Complex gene–environment interactions are considered important in the development of obesity1. The composition of the gut microbiota can determine the efficacy of energy harvest from food2,3,4 and changes in dietary composition have been associated with changes in the composition of gut microbial populations5,6. The capacity to explore microbiota composition was markedly improved by the development of metagenomic approaches7,8, which have already allowed production of the first human gut microbial gene catalogue9 and stratifying individuals by their gut genomic profile into different enterotypes10, but the analyses were carried out mainly in non-intervention settings. To investigate the temporal relationships between food intake, gut microbiota and metabolic and inflammatory phenotypes, we conducted diet-induced weight-loss and weight-stabilization interventions in a study sample of 38 obese and 11 overweight individuals. Here we report that individuals with reduced microbial gene richness (40%) present more pronounced dys-metabolism and low-grade inflammation, as observed concomitantly in the accompanying paper11. Dietary intervention improves low gene richness and clinical phenotypes, but seems to be less efficient for inflammation variables in individuals with lower gene richness. Low gene richness may therefore have predictive potential for the efficacy of intervention.
Access optionsAccess options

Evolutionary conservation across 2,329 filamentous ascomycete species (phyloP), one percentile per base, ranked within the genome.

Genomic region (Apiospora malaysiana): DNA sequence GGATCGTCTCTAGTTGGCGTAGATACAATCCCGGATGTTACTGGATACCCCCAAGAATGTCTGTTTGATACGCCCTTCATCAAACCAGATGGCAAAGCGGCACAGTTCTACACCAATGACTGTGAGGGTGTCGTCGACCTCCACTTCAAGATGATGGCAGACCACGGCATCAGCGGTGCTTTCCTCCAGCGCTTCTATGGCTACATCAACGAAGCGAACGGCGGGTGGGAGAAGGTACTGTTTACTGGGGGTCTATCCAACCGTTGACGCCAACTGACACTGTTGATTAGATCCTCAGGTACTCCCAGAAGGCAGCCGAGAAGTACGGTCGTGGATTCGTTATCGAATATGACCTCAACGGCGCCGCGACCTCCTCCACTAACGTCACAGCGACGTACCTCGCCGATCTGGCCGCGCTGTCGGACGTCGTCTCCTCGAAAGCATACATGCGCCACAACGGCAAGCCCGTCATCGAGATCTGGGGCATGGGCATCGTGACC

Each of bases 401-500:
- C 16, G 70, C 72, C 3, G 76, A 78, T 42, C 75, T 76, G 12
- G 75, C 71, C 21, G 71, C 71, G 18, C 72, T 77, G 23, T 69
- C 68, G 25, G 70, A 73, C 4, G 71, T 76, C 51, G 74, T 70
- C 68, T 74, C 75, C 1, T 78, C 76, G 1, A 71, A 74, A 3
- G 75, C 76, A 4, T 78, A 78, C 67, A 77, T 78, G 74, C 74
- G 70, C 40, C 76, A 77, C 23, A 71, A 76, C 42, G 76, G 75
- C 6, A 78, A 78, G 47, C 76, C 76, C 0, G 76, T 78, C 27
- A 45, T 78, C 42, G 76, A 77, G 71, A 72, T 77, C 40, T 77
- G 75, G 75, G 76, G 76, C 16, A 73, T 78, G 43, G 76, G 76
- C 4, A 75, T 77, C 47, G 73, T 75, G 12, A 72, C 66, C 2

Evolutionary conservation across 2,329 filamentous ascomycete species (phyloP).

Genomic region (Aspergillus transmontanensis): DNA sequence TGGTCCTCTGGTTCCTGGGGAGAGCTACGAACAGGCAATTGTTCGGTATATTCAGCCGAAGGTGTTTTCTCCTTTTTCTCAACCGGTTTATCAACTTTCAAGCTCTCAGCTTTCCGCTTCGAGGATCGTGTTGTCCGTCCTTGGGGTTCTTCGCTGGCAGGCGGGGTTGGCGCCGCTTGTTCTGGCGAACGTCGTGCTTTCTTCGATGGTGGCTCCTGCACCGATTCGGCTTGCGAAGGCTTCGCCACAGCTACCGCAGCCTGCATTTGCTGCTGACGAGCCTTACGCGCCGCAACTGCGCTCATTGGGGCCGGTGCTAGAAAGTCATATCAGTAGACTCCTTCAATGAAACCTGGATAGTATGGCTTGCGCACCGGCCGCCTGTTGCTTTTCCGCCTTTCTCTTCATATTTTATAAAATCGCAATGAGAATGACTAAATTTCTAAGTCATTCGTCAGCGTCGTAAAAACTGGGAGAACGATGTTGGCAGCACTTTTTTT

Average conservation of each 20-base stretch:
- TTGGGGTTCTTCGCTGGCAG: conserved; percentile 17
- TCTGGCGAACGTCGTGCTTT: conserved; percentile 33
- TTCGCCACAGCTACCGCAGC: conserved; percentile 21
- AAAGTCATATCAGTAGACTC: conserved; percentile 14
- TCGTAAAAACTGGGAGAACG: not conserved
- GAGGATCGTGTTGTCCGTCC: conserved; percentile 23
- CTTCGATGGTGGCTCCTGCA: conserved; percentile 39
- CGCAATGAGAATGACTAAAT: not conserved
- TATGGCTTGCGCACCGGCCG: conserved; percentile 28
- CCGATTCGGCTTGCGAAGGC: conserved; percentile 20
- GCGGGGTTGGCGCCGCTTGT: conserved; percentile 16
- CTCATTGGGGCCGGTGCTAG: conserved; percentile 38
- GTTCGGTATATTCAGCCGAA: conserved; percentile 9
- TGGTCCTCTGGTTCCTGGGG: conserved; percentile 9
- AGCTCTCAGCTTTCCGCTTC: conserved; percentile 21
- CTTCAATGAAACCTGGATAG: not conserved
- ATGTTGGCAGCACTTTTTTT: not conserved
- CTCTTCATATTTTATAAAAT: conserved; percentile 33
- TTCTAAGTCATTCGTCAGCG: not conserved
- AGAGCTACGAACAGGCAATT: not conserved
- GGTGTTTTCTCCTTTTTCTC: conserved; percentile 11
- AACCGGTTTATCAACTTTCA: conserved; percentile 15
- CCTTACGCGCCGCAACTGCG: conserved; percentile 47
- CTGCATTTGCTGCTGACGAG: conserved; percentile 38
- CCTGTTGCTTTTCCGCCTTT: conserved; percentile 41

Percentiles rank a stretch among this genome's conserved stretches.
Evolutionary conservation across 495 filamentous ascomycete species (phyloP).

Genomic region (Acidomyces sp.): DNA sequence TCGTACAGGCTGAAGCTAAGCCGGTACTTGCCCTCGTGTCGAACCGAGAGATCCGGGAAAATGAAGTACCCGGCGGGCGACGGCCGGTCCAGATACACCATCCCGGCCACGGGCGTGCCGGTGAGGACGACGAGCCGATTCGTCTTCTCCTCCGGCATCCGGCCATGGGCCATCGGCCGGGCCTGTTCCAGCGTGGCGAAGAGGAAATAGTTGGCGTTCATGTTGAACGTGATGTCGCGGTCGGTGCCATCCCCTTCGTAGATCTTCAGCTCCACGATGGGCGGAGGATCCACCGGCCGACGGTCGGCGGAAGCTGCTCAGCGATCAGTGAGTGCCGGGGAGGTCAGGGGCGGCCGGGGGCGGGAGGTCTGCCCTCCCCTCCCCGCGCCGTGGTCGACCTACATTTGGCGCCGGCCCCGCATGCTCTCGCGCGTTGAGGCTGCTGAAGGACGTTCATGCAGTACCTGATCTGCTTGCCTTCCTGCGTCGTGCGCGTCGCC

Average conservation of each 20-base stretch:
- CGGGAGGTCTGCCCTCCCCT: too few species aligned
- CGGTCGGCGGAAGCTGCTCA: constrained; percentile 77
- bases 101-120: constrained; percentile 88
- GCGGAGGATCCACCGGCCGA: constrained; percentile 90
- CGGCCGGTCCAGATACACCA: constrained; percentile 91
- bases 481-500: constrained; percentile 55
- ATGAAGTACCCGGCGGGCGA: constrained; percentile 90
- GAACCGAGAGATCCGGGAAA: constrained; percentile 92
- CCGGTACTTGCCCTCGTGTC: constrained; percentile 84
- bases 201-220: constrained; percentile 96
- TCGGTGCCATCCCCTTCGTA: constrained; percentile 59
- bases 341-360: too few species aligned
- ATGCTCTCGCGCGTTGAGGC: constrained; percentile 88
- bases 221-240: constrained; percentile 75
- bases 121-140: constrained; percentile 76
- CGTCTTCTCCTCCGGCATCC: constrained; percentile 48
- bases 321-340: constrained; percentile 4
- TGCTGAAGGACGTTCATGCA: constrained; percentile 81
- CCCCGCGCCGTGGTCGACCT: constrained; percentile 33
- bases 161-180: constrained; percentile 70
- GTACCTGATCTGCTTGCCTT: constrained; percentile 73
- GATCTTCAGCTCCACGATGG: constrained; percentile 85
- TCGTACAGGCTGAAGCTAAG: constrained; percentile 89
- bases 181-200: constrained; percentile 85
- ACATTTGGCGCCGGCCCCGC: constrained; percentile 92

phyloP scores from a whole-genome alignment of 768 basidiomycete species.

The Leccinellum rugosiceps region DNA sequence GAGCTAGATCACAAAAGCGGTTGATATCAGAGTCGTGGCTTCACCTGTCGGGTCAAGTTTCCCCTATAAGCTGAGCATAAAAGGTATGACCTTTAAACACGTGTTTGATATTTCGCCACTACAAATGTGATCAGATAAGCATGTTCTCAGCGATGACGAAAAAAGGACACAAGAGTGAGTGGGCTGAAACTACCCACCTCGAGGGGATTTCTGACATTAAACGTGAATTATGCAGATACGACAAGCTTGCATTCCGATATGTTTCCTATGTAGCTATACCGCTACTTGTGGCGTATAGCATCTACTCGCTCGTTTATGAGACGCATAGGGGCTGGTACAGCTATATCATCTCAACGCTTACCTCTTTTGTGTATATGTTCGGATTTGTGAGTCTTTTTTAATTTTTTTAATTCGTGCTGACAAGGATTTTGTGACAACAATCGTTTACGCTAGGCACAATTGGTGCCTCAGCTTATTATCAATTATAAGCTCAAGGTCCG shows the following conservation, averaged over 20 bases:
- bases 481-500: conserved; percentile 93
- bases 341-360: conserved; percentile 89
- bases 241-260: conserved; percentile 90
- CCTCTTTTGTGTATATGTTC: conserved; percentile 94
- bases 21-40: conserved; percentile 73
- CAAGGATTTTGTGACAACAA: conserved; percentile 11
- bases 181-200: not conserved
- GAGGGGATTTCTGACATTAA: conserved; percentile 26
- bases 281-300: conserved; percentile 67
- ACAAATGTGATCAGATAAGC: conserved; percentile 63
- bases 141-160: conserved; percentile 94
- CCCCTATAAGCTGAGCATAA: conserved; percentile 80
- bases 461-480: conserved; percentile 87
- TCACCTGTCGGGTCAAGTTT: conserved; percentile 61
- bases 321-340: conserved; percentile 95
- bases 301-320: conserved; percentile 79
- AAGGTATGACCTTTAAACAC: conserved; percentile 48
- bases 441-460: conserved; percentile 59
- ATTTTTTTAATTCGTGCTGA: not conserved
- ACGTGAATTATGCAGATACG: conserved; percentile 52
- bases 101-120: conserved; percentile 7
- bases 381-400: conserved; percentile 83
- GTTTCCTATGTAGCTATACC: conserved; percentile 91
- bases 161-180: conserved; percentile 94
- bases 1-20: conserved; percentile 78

Rent or Buy article
Get time limited or full article access on ReadCube.
All prices are NET prices.
Subscribe to Journal
Get full journal access for 1 year
only $3.90 per issue
All prices are NET prices.
VAT will be added later in the checkout.
European Nucleotide Archive
The raw solid read data for all samples has been deposited in the European Bioinformatics Institute (EBI) European Nucleotide Archive (ENA) under the accession number ERP003699.
We are grateful to O. Pedersen (Univ. Copenhagen) for helpful comments on this manuscript and to the MetaHIT consortium for providing the gene profiles of the Danish subjects used to test the ROC models in advance of publication and the DNA samples sequenced on the SOLiD platform for comparison with the Illumina platform used in the accompanying manuscript. We thank C. Baudoin, P. Ancel and V. Pelloux who contributed to the clinical investigation study; S. Fellahi and J.-P. Bastard for analyses of inflammatory markers; D. Bonnefont-Rousselot and R. Bittar for help with the analysis of plasma lipid profile. This work was supported by Agence Nationale de la Recherche (ANR MICRO-Obes, ANR, Nutra2sens, ANR-10-IAHU-05), the Metagenopolis grant ANR-11-DPBS-0001, KOT-Ceprodi (Florence Massiera), Danone Research (Damien Paineau) and the associations Fondacoeur, and Louis-Bonduelle. Additional funding came from the European Commission FP7 grant HEALTH-F4-2007-201052 and METACARDIS.